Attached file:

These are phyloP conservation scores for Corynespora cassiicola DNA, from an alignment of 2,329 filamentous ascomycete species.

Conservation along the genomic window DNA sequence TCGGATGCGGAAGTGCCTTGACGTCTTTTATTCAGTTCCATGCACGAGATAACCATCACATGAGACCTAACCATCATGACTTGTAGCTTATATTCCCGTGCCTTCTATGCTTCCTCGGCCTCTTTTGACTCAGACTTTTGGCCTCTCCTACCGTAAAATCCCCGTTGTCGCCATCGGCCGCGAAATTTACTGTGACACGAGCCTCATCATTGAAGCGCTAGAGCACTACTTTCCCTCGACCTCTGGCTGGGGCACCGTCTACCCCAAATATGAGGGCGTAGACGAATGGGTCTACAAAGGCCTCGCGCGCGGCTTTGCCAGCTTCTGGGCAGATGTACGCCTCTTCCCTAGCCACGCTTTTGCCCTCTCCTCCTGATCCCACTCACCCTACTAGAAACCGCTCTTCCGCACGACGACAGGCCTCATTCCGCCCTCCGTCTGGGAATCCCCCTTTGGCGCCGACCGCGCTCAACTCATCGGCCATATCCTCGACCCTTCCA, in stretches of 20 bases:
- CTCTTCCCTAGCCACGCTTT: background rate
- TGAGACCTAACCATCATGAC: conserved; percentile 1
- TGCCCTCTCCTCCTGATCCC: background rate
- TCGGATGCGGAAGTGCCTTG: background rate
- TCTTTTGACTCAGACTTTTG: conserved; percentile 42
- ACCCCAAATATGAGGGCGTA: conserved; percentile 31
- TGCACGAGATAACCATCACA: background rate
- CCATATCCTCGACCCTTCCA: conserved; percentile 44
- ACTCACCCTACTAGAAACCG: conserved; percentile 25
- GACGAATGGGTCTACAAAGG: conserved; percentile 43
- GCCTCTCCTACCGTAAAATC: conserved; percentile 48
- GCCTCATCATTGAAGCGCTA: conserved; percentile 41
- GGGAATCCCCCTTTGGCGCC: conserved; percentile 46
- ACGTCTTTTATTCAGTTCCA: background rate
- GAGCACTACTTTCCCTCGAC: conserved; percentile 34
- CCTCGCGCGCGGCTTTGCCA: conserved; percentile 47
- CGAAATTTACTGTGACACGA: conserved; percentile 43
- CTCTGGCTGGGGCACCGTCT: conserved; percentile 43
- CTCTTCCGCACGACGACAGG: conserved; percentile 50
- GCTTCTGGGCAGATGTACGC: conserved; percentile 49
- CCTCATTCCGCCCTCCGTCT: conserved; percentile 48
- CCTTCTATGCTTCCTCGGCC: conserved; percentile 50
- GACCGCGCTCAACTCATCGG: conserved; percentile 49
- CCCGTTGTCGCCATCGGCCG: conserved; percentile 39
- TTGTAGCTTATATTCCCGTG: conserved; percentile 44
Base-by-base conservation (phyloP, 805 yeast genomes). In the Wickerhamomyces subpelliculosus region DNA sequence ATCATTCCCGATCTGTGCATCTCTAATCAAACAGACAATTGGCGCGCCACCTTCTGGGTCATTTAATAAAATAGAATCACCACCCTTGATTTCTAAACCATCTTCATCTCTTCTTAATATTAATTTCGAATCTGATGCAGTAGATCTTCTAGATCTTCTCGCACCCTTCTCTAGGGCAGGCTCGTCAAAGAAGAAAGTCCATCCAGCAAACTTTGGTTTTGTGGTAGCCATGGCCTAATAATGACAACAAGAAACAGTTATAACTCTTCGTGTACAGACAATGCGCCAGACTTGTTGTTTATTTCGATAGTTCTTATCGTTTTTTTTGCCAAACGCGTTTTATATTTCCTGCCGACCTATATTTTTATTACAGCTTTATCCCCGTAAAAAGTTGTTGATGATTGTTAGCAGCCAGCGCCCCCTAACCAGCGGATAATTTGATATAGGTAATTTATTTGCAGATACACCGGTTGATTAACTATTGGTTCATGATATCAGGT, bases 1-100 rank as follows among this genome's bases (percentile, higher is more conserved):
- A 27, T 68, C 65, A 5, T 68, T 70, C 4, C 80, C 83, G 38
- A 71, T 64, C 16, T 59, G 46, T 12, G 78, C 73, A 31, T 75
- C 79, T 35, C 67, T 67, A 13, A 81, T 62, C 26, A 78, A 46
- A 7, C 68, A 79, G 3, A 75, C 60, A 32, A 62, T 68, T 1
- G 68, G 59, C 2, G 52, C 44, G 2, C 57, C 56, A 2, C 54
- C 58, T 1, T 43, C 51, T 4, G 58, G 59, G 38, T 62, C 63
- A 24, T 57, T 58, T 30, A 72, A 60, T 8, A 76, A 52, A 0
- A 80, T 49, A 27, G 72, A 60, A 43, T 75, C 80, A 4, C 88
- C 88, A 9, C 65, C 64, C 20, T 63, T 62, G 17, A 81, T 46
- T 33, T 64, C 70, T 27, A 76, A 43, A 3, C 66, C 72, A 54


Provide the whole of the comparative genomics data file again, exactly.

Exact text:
These are phyloP conservation scores for Corynespora cassiicola DNA, from an alignment of 2,329 filamentous ascomycete species.

Conservation along the genomic window DNA sequence TCGGATGCGGAAGTGCCTTGACGTCTTTTATTCAGTTCCATGCACGAGATAACCATCACATGAGACCTAACCATCATGACTTGTAGCTTATATTCCCGTGCCTTCTATGCTTCCTCGGCCTCTTTTGACTCAGACTTTTGGCCTCTCCTACCGTAAAATCCCCGTTGTCGCCATCGGCCGCGAAATTTACTGTGACACGAGCCTCATCATTGAAGCGCTAGAGCACTACTTTCCCTCGACCTCTGGCTGGGGCACCGTCTACCCCAAATATGAGGGCGTAGACGAATGGGTCTACAAAGGCCTCGCGCGCGGCTTTGCCAGCTTCTGGGCAGATGTACGCCTCTTCCCTAGCCACGCTTTTGCCCTCTCCTCCTGATCCCACTCACCCTACTAGAAACCGCTCTTCCGCACGACGACAGGCCTCATTCCGCCCTCCGTCTGGGAATCCCCCTTTGGCGCCGACCGCGCTCAACTCATCGGCCATATCCTCGACCCTTCCA, in stretches of 20 bases:
- CTCTTCCCTAGCCACGCTTT: background rate
- TGAGACCTAACCATCATGAC: conserved; percentile 1
- TGCCCTCTCCTCCTGATCCC: background rate
- TCGGATGCGGAAGTGCCTTG: background rate
- TCTTTTGACTCAGACTTTTG: conserved; percentile 42
- ACCCCAAATATGAGGGCGTA: conserved; percentile 31
- TGCACGAGATAACCATCACA: background rate
- CCATATCCTCGACCCTTCCA: conserved; percentile 44
- ACTCACCCTACTAGAAACCG: conserved; percentile 25
- GACGAATGGGTCTACAAAGG: conserved; percentile 43
- GCCTCTCCTACCGTAAAATC: conserved; percentile 48
- GCCTCATCATTGAAGCGCTA: conserved; percentile 41
- GGGAATCCCCCTTTGGCGCC: conserved; percentile 46
- ACGTCTTTTATTCAGTTCCA: background rate
- GAGCACTACTTTCCCTCGAC: conserved; percentile 34
- CCTCGCGCGCGGCTTTGCCA: conserved; percentile 47
- CGAAATTTACTGTGACACGA: conserved; percentile 43
- CTCTGGCTGGGGCACCGTCT: conserved; percentile 43
- CTCTTCCGCACGACGACAGG: conserved; percentile 50
- GCTTCTGGGCAGATGTACGC: conserved; percentile 49
- CCTCATTCCGCCCTCCGTCT: conserved; percentile 48
- CCTTCTATGCTTCCTCGGCC: conserved; percentile 50
- GACCGCGCTCAACTCATCGG: conserved; percentile 49
- CCCGTTGTCGCCATCGGCCG: conserved; percentile 39
- TTGTAGCTTATATTCCCGTG: conserved; percentile 44
Base-by-base conservation (phyloP, 805 yeast genomes). In the Wickerhamomyces subpelliculosus region DNA sequence ATCATTCCCGATCTGTGCATCTCTAATCAAACAGACAATTGGCGCGCCACCTTCTGGGTCATTTAATAAAATAGAATCACCACCCTTGATTTCTAAACCATCTTCATCTCTTCTTAATATTAATTTCGAATCTGATGCAGTAGATCTTCTAGATCTTCTCGCACCCTTCTCTAGGGCAGGCTCGTCAAAGAAGAAAGTCCATCCAGCAAACTTTGGTTTTGTGGTAGCCATGGCCTAATAATGACAACAAGAAACAGTTATAACTCTTCGTGTACAGACAATGCGCCAGACTTGTTGTTTATTTCGATAGTTCTTATCGTTTTTTTTGCCAAACGCGTTTTATATTTCCTGCCGACCTATATTTTTATTACAGCTTTATCCCCGTAAAAAGTTGTTGATGATTGTTAGCAGCCAGCGCCCCCTAACCAGCGGATAATTTGATATAGGTAATTTATTTGCAGATACACCGGTTGATTAACTATTGGTTCATGATATCAGGT, bases 1-100 rank as follows among this genome's bases (percentile, higher is more conserved):
- A 27, T 68, C 65, A 5, T 68, T 70, C 4, C 80, C 83, G 38
- A 71, T 64, C 16, T 59, G 46, T 12, G 78, C 73, A 31, T 75
- C 79, T 35, C 67, T 67, A 13, A 81, T 62, C 26, A 78, A 46
- A 7, C 68, A 79, G 3, A 75, C 60, A 32, A 62, T 68, T 1
- G 68, G 59, C 2, G 52, C 44, G 2, C 57, C 56, A 2, C 54
- C 58, T 1, T 43, C 51, T 4, G 58, G 59, G 38, T 62, C 63
- A 24, T 57, T 58, T 30, A 72, A 60, T 8, A 76, A 52, A 0
- A 80, T 49, A 27, G 72, A 60, A 43, T 75, C 80, A 4, C 88
- C 88, A 9, C 65, C 64, C 20, T 63, T 62, G 17, A 81, T 46
- T 33, T 64, C 70, T 27, A 76, A 43, A 3, C 66, C 72, A 54